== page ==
By Kyle C. Barry
AFJ Legislative Counsel
Last week, the Heritage Foundation’s Elizabeth Slattery attacked a Washington Post article about the recent uptick in confirmations for President Obama’s judicial nominees, using it to argue that the Senate has treated Obama’s nominees more favorably than those of President George W. Bush. Slattery’s piece presents a one-sided and ultimately flawed analysis that omits key data points, and fails to acknowledge how Senate Republicans continue to obstruct the confirmation process and block the president from filling a growing list of judicial vacancies.
Following John Owens’ confirmation to the Ninth Circuit, the Post observed that 19 of Obama’s judicial nominees have been confirmed in 2014 so far (the best first-quarter of any year during his administration), and that Obama has now appointed 235 judges to the federal bench. The Post compared this to the 324 federal judges that Bush appointed during his entire two terms, and reasoned that “if the Senate keeps up close to its current pace, Obama might, after six years, get relatively close to Bush’s eight-year total.” In other words, the Washington Post concluded that things are looking up for Obama’s judicial nominees, even compared to President Bush.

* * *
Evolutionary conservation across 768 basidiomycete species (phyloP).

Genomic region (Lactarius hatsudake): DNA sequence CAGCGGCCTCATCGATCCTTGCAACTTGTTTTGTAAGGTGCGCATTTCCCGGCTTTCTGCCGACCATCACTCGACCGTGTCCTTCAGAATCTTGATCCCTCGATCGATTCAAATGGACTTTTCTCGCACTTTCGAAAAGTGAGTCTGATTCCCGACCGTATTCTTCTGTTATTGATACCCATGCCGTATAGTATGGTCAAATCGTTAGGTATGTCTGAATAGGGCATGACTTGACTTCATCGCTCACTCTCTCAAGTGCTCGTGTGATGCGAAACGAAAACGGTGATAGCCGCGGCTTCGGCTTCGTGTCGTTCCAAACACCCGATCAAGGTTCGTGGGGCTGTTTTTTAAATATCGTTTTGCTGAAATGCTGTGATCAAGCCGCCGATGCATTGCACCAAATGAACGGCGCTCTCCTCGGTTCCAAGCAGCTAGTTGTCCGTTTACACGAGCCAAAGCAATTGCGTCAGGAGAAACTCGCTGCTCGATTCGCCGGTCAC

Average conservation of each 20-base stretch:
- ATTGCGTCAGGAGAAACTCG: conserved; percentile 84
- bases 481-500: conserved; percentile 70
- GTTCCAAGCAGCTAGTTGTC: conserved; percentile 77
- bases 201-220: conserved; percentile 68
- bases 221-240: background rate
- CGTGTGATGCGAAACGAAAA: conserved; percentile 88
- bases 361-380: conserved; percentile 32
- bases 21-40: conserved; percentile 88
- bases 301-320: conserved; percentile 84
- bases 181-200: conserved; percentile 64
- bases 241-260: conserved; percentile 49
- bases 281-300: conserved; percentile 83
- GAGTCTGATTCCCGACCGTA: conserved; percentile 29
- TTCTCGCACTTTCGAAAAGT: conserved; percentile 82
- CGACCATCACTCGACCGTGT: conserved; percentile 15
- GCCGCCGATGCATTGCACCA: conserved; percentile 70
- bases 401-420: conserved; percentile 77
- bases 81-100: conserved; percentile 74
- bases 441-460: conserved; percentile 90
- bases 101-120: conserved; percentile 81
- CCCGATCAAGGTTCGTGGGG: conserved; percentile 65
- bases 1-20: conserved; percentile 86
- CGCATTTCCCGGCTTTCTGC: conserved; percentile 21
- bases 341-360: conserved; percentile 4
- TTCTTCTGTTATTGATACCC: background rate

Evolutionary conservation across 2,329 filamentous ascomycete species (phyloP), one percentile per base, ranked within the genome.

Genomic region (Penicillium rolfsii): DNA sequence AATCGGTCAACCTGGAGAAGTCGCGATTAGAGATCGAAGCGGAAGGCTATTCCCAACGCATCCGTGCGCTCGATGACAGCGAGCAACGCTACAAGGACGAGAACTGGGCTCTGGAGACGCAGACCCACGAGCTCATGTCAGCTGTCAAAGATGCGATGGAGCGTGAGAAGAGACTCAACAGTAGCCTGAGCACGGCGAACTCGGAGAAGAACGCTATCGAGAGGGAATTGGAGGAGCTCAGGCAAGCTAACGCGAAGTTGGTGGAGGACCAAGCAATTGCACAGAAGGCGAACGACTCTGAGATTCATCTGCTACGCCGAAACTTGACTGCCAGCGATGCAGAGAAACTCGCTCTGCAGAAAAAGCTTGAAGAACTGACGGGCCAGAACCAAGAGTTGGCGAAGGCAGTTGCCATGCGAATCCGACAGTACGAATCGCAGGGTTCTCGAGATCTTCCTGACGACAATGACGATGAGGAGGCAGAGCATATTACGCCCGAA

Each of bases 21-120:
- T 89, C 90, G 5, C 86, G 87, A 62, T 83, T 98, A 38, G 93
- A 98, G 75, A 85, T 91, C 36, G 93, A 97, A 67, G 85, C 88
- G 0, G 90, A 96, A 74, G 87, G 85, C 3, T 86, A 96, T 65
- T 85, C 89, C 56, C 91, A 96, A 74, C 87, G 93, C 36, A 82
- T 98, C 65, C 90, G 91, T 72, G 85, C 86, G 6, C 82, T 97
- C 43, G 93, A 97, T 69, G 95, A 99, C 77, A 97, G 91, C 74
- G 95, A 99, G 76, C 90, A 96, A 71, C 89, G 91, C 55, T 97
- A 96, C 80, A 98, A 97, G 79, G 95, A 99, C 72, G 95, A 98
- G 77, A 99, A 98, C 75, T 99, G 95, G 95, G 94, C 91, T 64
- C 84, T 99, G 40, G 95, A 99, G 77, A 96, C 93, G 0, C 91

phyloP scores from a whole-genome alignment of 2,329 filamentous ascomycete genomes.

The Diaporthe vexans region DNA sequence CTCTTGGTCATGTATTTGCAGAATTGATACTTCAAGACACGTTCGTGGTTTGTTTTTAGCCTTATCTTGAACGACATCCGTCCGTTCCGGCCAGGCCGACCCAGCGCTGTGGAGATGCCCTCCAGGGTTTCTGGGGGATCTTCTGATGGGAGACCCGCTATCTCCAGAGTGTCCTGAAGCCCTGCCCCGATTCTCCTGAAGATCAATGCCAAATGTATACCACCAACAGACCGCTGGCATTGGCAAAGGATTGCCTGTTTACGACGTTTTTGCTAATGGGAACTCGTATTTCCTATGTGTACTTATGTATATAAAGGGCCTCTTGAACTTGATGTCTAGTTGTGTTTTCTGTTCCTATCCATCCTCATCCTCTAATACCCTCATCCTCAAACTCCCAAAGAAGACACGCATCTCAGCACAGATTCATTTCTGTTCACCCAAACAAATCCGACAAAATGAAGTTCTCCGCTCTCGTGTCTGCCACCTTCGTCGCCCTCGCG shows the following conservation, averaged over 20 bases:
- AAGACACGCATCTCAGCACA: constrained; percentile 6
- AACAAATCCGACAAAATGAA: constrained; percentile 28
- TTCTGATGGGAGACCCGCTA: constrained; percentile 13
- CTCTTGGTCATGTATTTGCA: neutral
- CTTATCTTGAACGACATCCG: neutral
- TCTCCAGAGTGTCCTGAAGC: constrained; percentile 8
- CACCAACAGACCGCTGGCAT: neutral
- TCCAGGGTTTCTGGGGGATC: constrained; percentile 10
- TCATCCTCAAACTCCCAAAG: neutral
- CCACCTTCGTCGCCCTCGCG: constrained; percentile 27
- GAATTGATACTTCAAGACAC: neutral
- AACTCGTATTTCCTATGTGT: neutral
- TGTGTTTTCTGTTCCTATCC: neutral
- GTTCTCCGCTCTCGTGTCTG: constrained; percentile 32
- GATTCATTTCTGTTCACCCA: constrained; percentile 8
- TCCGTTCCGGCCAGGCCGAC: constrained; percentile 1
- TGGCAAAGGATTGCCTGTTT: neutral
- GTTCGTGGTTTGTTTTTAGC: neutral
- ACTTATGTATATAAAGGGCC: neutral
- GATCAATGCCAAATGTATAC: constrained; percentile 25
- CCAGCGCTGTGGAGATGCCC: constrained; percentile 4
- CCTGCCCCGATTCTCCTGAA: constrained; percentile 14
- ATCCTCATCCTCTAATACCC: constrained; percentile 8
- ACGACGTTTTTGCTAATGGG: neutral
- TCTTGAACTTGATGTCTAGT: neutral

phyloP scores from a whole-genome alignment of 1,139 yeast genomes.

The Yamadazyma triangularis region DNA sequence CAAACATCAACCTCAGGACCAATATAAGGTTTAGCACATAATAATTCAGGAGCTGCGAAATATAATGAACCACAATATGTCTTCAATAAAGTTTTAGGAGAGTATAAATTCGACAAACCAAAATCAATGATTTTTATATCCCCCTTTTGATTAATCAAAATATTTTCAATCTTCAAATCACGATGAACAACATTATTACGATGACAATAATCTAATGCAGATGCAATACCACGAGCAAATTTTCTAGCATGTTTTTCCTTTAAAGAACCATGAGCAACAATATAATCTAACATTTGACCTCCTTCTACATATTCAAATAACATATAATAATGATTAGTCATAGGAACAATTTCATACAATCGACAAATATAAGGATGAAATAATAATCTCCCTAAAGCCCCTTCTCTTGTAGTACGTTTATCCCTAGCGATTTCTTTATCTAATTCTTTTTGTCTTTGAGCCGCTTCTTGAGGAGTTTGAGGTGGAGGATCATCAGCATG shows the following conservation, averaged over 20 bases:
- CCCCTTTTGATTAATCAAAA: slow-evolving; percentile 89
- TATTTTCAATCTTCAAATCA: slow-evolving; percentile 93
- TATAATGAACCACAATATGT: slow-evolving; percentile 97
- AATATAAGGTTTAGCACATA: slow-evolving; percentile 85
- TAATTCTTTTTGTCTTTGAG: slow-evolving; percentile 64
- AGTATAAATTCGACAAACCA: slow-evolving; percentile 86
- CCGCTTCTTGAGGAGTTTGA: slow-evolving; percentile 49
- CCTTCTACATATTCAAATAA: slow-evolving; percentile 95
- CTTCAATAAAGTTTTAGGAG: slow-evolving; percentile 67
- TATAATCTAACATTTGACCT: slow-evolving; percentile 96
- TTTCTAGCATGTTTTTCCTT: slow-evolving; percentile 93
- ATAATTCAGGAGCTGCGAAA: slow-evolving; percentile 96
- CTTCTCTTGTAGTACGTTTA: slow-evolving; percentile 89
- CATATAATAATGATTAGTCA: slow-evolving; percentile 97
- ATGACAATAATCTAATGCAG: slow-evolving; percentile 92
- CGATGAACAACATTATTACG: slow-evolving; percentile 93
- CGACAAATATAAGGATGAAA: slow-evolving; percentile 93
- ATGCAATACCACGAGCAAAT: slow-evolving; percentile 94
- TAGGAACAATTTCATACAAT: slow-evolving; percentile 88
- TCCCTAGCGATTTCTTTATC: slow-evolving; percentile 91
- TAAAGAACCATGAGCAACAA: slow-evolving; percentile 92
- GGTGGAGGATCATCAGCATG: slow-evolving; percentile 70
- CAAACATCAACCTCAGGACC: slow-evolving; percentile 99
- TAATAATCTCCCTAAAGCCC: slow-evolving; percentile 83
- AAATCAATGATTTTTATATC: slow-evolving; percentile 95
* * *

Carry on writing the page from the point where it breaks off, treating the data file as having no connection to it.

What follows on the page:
But the Heritage Foundation claims the Post did not go far enough in explaining how conditions have improved for judicial nominees in the Senate. In a blog post titled “Washington Post Gets the Numbers Wrong on Judicial Nominees,” Slattery zeroes in on the total number of confirmations in the first 15 months of each president’s second term—62 for Obama, 28 for Bush—and uses this data to conclude that “Obama’s confirmation rate has actually been outpacing Bush’s 2-to-1.” “At this rate,” Slattery argues, “Obama is set to steamroll Bush’s total number of confirmations.”
The problem here is that simply comparing confirmation totals from an isolated 15 month period is hardly an adequate proxy for each president’s ability to fill vacancies and move nominees through the confirmation process. As an initial matter, the overall number of confirmations for Obama and Bush at this point in their presidencies is about the same—Obama has now appointed 235 federal judges, while Bush had appointed 233. Taking the full picture into account, Slattery’s “2-to-1” ratio is plainly arbitrary and incomplete.
Next, in any event, comparing the total number of confirmations is meaningless without also considering the number of vacancies each president could possibly fill, and the number of nominees the Senate could possibly confirm. Here, Obama has had 35 more total vacancies thus far in his presidency than Bush, and he’s also made 38 more nominations. That alone suggests that, all else being equal or more favorable to President Obama, he should have a much higher number of confirmations than President Bush. Moreover, Obama’s judicial confirmations have not kept pace with new vacancies. During his administration, the number of vacancies has increased by 30—from 55 to the current total of 85. Conversely, the confirmations of President Bush’s judicial nominees reduced the total number of vacancies by 27—from 80 when he took office, to 53 on April 1, 2006.